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The official name of this gene is “Fanconi anemia, complementation group A.”
FANCA is the gene's official symbol. The FANCA gene is also known by other names, listed below.
The FANCA gene provides instructions for making a protein that is involved in a cell process known as the Fanconi anemia (FA) pathway. The FA pathway is turned on (activated) when the process of making new copies of DNA, called DNA replication, is blocked due to DNA damage. The FA pathway is particularly responsive to a certain type of DNA damage known as interstrand cross-links (ICLs). ICLs occur when two DNA building blocks (nucleotides) on opposite strands of DNA are abnormally attached or linked together, which stops the process of DNA replication. ICLs can be caused by a buildup of toxic substances produced in the body or by treatment with certain cancer therapy drugs.
The FANCA protein is one of a group of proteins known as the FA core complex. The FA core complex is composed of eight FA proteins (including FANCA) and two proteins called Fanconi anemia-associated proteins (FAAPs). This complex activates two proteins, called FANCD2 and FANCI, by attaching a single molecule called ubiquitin to each of them (a process called monoubiquitination). The activation of these two proteins, which attach (bind) together to form the ID protein complex, attract DNA repair proteins to the area of DNA damage so the error can be corrected and DNA replication can continue.
The FANCA gene belongs to a family of genes called FANC (Fanconi anemia, complementation groups).
A gene family is a group of genes that share important characteristics. Classifying individual genes into families helps researchers describe how genes are related to each other. For more information, see What are gene families? (http://ghr.nlm.nih.gov/handbook/howgeneswork/genefamilies) in the Handbook.
More than 450 mutations in the FANCA gene have been found to cause Fanconi anemia, a disorder characterized by a decrease in bone marrow function, an increased cancer risk, and physical abnormalities. Mutations in the FANCA gene are responsible for 60 to 70 percent of all cases of Fanconi anemia. These mutations change single DNA building blocks (nucleotides) or insert or delete pieces of DNA in the FANCA gene. Some mutations allow production of a FANCA protein that has some residual function; other mutations prevent the production of any FANCA protein. Mutations that prevent all protein production usually lead to a shortage of blood cells at an earlier age and increase the risk of developing cancer of the blood-forming cells (leukemia) as compared to mutations that allow for some FANCA protein production.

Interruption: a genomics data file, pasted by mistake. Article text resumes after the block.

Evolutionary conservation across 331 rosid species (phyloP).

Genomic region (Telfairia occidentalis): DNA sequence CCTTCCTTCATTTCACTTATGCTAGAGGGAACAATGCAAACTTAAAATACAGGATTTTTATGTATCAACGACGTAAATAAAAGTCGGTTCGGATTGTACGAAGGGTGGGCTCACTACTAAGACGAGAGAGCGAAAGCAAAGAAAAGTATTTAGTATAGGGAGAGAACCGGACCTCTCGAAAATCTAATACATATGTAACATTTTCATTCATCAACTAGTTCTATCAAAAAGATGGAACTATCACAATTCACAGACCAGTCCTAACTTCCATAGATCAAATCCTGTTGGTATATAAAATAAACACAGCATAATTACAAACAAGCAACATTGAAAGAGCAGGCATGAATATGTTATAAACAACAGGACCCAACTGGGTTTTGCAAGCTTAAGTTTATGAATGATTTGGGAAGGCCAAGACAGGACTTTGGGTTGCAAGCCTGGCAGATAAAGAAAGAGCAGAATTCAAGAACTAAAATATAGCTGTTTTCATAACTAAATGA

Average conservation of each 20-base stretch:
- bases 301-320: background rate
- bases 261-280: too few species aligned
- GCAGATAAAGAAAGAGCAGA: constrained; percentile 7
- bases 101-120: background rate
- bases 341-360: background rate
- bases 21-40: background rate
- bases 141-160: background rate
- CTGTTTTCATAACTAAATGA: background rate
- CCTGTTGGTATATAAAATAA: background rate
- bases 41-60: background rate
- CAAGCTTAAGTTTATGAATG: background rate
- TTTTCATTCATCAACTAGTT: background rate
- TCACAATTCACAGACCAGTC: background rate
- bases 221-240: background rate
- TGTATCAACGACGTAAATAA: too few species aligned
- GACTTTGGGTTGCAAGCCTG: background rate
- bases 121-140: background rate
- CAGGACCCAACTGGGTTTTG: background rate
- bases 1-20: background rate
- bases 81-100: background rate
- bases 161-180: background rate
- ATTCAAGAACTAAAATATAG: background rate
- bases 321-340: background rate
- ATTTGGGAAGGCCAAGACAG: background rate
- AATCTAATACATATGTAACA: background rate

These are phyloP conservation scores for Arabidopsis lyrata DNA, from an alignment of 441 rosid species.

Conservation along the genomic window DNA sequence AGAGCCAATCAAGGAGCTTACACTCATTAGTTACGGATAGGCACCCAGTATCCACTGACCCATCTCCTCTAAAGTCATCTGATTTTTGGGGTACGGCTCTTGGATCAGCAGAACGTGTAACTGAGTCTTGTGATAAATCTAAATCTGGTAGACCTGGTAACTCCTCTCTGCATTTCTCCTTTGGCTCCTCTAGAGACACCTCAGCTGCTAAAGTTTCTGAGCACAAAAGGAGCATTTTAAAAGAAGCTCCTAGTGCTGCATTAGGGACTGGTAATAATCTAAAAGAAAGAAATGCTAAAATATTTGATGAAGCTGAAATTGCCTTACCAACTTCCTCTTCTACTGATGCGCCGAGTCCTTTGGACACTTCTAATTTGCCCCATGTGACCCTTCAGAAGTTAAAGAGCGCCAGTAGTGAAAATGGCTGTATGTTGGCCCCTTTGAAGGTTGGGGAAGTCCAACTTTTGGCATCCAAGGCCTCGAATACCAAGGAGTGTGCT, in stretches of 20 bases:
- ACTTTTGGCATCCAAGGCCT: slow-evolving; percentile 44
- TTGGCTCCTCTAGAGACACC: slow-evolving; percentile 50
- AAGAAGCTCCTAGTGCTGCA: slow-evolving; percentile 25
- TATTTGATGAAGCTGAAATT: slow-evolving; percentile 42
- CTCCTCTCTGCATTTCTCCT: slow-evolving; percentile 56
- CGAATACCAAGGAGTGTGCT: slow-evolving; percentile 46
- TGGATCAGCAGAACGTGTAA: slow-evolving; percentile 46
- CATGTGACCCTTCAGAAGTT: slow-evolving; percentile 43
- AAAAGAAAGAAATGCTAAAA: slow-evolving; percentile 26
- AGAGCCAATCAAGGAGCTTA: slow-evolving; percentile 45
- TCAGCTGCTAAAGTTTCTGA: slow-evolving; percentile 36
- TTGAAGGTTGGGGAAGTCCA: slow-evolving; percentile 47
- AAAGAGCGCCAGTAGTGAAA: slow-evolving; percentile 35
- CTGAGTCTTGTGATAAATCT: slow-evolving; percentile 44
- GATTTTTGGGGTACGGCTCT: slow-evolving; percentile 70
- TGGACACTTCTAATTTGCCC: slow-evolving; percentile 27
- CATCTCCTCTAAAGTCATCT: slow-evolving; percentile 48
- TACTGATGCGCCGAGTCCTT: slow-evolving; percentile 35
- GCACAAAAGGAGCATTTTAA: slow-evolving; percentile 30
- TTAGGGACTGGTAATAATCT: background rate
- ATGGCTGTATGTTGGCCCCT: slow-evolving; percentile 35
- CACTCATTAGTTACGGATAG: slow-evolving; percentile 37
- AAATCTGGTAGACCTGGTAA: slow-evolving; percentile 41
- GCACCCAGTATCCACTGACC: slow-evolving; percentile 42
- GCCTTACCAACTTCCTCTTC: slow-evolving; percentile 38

Mutations in the FANCA gene lead to a nonfunctional FA core complex, which disrupts the entire FA pathway. As a result, DNA damage is not repaired efficiently and ICLs build up over time. The ICLs stall DNA replication, ultimately resulting in either abnormal cell death due to an inability make new DNA molecules or uncontrolled cell growth due to a lack of DNA repair processes. Cells that divide quickly, such as bone marrow cells and cells of the developing fetus, are particularly affected. The death of these cells results in the decrease in blood cells and the physical abnormalities characteristic of Fanconi anemia. When the buildup of errors in DNA leads to uncontrolled cell growth, affected individuals can develop leukemia or other cancers.
Cytogenetic Location: 16q24.3
Molecular Location on chromosome 16: base pairs 89,737,550 to 89,816,657
The FANCA gene is located on the long (q) arm of chromosome 16 at position 24.3.
More precisely, the FANCA gene is located from base pair 89,737,550 to base pair 89,816,657 on chromosome 16.
See How do geneticists indicate the location of a gene? (http://ghr.nlm.nih.gov/handbook/howgeneswork/genelocation) in the Handbook.
You and your healthcare professional may find the following resources about FANCA helpful.
You may also be interested in these resources, which are designed for genetics professionals and researchers.
See How are genetic conditions and genes named? (http://ghr.nlm.nih.gov/handbook/mutationsanddisorders/naming) in the Handbook.
anemia ; bone marrow ; cancer ; cell ; DNA ; DNA damage ; DNA repair ; DNA replication ; fetus ; gene ; leukemia ; molecule ; protein ; toxic ; ubiquitin
You may find definitions for these and many other terms in the Genetics Home Reference Glossary (http://www.ghr.nlm.nih.gov/glossary).
The resources on this site should not be used as a substitute for professional medical care or advice. Users seeking information about a personal genetic disease, syndrome, or condition should consult with a qualified healthcare professional. See How can I find a genetics professional in my area? (http://ghr.nlm.nih.gov/handbook/consult/findingprofessional) in the Handbook.